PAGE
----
Arcing up

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image: © Leon Homan

It was a simple, mostly harmless event, but it embarrassed an experienced pilot and caused him to ponder his attitude to risk.

I had been tasked to fly a Pilatus PC12 from Adelaide to Port Lincoln on an evening flight I had done many times before. My shift began after sunset and I arrived at work to check the weather, file a plan and prepare the aircraft. All was good with the aeroplane and flight planning, but the weather was something else. Although there were no storms in the vicinity of Adelaide, they were forecast on my route, albeit with a 30 per cent probability. Standing on the apron, I could see the electrical activity was mostly to the south and southwest, with nothing directly on my route, and a very high cloud base. I was not particularly concerned at this point, as I had flown many times in similar or worse conditions, and was confident I could avoid the isolated storms if I kept visually to the north.

On departure, I contacted Adelaide approach and was initially cleared to climb on course without restriction to flight level 180. Shortly after this however, I overheard an inbound flight asking for weather diversions to the south of his track, and as expected, I was immediately contacted by approach and told to maintain 10,000 due to traffic diverting into my airspace. This was no problem of course, and it gave me additional time to check out the storms that were still to the south and southwest, well away from my track. Besides, if an aircraft was diverting into my airspace, then that should be additional confirmation that my route was clear. Well, that was my reasoning anyway!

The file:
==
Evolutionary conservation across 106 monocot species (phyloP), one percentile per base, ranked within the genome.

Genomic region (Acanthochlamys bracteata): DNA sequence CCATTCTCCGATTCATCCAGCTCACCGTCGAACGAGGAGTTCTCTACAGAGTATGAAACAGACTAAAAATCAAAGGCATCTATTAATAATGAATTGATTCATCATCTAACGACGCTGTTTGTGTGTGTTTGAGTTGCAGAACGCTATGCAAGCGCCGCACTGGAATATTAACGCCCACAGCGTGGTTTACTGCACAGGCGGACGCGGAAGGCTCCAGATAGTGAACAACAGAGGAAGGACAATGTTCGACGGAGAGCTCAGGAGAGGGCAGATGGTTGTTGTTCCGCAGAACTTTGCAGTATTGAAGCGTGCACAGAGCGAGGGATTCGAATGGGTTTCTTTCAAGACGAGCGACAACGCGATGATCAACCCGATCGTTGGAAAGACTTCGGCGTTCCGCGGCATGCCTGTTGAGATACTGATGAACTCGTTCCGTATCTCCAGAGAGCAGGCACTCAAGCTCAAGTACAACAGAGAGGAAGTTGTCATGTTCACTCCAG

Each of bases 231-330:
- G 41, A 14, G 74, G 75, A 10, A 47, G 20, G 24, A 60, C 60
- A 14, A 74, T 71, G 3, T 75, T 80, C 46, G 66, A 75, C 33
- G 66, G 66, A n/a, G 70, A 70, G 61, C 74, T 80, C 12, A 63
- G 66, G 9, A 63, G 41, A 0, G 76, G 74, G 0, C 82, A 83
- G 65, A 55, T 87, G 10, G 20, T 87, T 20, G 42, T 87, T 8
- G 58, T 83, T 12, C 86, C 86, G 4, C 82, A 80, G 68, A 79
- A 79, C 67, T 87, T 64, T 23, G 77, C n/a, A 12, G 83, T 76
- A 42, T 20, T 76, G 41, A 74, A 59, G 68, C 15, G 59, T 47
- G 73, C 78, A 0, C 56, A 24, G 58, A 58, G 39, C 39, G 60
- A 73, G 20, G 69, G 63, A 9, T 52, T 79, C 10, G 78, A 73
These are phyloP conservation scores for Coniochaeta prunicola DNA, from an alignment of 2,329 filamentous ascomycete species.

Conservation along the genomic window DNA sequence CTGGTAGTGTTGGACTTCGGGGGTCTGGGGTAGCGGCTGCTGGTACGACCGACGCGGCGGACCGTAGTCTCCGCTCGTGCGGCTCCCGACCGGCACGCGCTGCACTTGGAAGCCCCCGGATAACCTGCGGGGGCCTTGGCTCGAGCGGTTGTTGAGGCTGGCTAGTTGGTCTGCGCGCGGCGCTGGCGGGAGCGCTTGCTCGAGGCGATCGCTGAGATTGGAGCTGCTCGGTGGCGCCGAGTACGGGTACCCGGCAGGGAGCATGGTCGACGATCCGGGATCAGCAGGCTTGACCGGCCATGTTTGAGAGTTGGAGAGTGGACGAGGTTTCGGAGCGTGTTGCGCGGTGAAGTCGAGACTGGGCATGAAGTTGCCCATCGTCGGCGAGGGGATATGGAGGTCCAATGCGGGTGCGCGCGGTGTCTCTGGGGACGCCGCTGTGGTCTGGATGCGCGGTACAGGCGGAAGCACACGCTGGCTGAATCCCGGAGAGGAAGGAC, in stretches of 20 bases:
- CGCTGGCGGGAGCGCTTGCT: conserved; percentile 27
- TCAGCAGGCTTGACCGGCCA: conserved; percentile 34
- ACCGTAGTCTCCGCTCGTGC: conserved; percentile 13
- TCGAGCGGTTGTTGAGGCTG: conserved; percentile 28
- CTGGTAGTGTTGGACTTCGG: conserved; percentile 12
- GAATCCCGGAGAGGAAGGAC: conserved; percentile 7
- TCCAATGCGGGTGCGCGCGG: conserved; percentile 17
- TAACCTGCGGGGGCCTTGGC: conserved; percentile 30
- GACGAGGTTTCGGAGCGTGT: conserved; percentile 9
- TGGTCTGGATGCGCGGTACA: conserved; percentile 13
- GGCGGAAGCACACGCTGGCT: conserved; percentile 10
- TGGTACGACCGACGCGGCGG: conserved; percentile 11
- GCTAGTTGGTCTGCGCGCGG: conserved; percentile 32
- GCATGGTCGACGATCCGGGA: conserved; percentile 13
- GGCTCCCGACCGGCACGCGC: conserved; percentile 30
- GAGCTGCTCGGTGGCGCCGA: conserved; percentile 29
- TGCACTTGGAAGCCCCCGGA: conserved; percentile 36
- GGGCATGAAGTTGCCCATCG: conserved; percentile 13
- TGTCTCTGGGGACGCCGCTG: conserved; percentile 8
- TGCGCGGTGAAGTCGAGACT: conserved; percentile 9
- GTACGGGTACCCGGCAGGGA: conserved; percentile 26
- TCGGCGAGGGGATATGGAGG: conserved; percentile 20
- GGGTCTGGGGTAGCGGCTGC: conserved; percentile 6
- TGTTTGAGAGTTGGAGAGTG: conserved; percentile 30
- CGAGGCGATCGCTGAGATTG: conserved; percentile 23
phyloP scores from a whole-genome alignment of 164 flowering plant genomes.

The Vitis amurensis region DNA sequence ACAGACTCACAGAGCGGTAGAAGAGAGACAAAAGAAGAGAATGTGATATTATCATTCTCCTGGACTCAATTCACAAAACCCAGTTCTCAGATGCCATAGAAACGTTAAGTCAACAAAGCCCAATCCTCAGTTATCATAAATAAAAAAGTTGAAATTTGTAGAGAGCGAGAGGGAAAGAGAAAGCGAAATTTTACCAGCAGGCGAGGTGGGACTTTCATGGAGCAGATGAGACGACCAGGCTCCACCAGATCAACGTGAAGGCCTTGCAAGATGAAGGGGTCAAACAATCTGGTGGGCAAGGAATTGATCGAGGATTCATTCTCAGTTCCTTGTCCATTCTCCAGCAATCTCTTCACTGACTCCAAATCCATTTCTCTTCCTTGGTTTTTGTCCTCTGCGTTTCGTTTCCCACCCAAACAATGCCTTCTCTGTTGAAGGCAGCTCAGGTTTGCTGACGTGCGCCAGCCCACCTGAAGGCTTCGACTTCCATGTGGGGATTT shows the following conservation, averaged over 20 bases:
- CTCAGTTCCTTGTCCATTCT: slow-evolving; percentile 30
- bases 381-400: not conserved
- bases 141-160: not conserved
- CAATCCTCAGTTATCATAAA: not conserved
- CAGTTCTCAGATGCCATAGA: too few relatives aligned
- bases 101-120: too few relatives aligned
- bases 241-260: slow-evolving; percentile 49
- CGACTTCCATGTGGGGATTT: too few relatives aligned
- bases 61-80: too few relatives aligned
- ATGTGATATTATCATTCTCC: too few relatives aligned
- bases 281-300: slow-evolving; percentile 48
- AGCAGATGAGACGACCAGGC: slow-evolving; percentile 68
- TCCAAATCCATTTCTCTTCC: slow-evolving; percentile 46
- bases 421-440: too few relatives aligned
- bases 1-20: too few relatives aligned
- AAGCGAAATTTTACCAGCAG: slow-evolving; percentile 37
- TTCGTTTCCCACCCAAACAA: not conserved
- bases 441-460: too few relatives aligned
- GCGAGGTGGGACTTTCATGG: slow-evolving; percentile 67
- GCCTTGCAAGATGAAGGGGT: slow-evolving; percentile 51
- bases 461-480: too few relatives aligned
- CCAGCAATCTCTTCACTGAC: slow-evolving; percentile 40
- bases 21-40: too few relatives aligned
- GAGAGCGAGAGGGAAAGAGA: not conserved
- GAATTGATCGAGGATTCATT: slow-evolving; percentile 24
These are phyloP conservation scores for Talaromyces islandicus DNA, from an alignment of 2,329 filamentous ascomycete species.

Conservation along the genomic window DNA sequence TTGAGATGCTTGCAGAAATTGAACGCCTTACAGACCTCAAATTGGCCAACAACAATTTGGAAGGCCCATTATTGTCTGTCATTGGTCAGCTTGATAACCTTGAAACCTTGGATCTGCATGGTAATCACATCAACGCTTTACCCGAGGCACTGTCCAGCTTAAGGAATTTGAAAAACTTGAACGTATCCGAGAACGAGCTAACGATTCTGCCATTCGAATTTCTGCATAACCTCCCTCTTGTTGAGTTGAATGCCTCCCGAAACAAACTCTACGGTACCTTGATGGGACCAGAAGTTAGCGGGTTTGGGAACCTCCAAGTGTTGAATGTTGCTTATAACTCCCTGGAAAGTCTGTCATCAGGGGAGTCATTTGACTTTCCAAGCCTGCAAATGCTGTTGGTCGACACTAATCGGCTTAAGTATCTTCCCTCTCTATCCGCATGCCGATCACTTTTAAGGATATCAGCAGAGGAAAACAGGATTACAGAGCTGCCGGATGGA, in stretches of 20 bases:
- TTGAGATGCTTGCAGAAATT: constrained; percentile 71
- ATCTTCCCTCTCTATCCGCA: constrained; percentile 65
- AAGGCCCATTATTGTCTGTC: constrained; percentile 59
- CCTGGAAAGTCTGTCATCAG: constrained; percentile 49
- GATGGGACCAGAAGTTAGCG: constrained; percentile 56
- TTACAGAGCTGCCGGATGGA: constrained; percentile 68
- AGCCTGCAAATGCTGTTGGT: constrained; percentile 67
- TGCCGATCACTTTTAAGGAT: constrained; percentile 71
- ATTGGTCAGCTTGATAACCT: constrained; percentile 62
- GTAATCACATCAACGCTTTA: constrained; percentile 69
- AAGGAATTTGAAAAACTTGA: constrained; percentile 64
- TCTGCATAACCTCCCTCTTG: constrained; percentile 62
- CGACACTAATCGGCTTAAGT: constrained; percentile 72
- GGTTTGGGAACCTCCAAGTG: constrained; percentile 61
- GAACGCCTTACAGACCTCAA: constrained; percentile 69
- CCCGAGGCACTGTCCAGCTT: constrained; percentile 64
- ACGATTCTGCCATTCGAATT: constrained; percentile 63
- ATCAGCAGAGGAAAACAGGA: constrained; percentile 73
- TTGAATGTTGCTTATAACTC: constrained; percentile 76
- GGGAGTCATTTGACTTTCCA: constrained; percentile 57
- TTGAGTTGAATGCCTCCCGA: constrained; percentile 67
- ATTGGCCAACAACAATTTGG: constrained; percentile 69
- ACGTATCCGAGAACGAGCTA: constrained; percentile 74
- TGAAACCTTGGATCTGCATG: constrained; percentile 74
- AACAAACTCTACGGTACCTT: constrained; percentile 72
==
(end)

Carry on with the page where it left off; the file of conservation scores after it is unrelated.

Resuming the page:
Seven minutes later, I was re-cleared to FL180 and I went up without any qualms, entering cloud at around 12,000 feet. The weather radar was tested and operating, and showed nothing of significance in the vicinity at this time, but as I levelled at FL180, I experienced quite a bit of chop and light turbulence. This was more annoying than anything else, so I determined to remain there a while and see if it didn’t improve shortly. The controller was also quite busy at this time and the frequency was unusually congested.

I was still trying to get a word in edgewise on the radio, when I noticed the familiar, low-level growl in my headset, indicative of static buildup and possible imminent lightning strike. My finger was on the PTT, waiting to get a call out to ATC, when I was startled by a very bright and very close lightning bolt in the upper left field of view, associated with a distinct though not loud ‘pop’ over the radios.

At that time, I didn’t think it had been close enough to have hit the aircraft, everything was operating as it should be and the aircraft was evidently happy. Nevertheless, I got onto the radio as soon as I could and asked for a clearance to a lower level to get out of the cloud. This was issued immediately, and I started down, initially for 10,000 ft. Passing 12,500, I was clear of cloud, so I decided to stop my descent at that point and level off at 12,000.